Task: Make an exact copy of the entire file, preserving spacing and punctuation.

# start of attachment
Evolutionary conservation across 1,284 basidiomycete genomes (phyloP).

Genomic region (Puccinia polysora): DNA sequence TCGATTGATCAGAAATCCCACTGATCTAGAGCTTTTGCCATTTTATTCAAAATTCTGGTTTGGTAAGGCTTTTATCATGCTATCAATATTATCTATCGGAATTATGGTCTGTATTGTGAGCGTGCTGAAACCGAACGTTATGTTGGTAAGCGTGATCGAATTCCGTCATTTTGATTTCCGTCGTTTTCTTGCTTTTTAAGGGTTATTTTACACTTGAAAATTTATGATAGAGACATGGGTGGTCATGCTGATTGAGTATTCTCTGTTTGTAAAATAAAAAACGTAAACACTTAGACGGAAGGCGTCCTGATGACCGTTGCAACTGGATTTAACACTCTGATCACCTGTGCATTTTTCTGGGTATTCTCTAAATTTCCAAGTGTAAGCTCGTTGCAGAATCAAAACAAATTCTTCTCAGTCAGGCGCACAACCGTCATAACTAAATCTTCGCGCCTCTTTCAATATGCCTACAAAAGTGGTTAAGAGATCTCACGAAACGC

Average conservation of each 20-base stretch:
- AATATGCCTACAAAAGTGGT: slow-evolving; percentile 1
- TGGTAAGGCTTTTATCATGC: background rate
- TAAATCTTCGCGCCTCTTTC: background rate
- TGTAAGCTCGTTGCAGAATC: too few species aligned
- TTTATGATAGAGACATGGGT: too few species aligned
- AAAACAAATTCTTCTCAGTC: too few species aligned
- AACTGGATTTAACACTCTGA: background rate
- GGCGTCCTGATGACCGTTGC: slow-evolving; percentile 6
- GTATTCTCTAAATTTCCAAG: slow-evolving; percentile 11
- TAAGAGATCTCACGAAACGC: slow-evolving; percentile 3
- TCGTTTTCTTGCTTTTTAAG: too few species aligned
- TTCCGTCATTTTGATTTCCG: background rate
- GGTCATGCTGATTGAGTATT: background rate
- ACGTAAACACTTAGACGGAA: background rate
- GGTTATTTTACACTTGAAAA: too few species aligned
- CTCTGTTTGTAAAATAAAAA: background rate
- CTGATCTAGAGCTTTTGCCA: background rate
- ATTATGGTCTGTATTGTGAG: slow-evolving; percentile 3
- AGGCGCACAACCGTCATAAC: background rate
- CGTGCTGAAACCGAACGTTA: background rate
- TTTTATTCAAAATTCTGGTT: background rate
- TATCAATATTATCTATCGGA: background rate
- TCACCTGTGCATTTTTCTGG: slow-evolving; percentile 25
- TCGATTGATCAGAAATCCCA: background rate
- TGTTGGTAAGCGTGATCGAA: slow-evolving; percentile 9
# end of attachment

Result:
Evolutionary conservation across 1,284 basidiomycete genomes (phyloP).

Genomic region (Puccinia polysora): DNA sequence TCGATTGATCAGAAATCCCACTGATCTAGAGCTTTTGCCATTTTATTCAAAATTCTGGTTTGGTAAGGCTTTTATCATGCTATCAATATTATCTATCGGAATTATGGTCTGTATTGTGAGCGTGCTGAAACCGAACGTTATGTTGGTAAGCGTGATCGAATTCCGTCATTTTGATTTCCGTCGTTTTCTTGCTTTTTAAGGGTTATTTTACACTTGAAAATTTATGATAGAGACATGGGTGGTCATGCTGATTGAGTATTCTCTGTTTGTAAAATAAAAAACGTAAACACTTAGACGGAAGGCGTCCTGATGACCGTTGCAACTGGATTTAACACTCTGATCACCTGTGCATTTTTCTGGGTATTCTCTAAATTTCCAAGTGTAAGCTCGTTGCAGAATCAAAACAAATTCTTCTCAGTCAGGCGCACAACCGTCATAACTAAATCTTCGCGCCTCTTTCAATATGCCTACAAAAGTGGTTAAGAGATCTCACGAAACGC

Average conservation of each 20-base stretch:
- AATATGCCTACAAAAGTGGT: slow-evolving; percentile 1
- TGGTAAGGCTTTTATCATGC: background rate
- TAAATCTTCGCGCCTCTTTC: background rate
- TGTAAGCTCGTTGCAGAATC: too few species aligned
- TTTATGATAGAGACATGGGT: too few species aligned
- AAAACAAATTCTTCTCAGTC: too few species aligned
- AACTGGATTTAACACTCTGA: background rate
- GGCGTCCTGATGACCGTTGC: slow-evolving; percentile 6
- GTATTCTCTAAATTTCCAAG: slow-evolving; percentile 11
- TAAGAGATCTCACGAAACGC: slow-evolving; percentile 3
- TCGTTTTCTTGCTTTTTAAG: too few species aligned
- TTCCGTCATTTTGATTTCCG: background rate
- GGTCATGCTGATTGAGTATT: background rate
- ACGTAAACACTTAGACGGAA: background rate
- GGTTATTTTACACTTGAAAA: too few species aligned
- CTCTGTTTGTAAAATAAAAA: background rate
- CTGATCTAGAGCTTTTGCCA: background rate
- ATTATGGTCTGTATTGTGAG: slow-evolving; percentile 3
- AGGCGCACAACCGTCATAAC: background rate
- CGTGCTGAAACCGAACGTTA: background rate
- TTTTATTCAAAATTCTGGTT: background rate
- TATCAATATTATCTATCGGA: background rate
- TCACCTGTGCATTTTTCTGG: slow-evolving; percentile 25
- TCGATTGATCAGAAATCCCA: background rate
- TGTTGGTAAGCGTGATCGAA: slow-evolving; percentile 9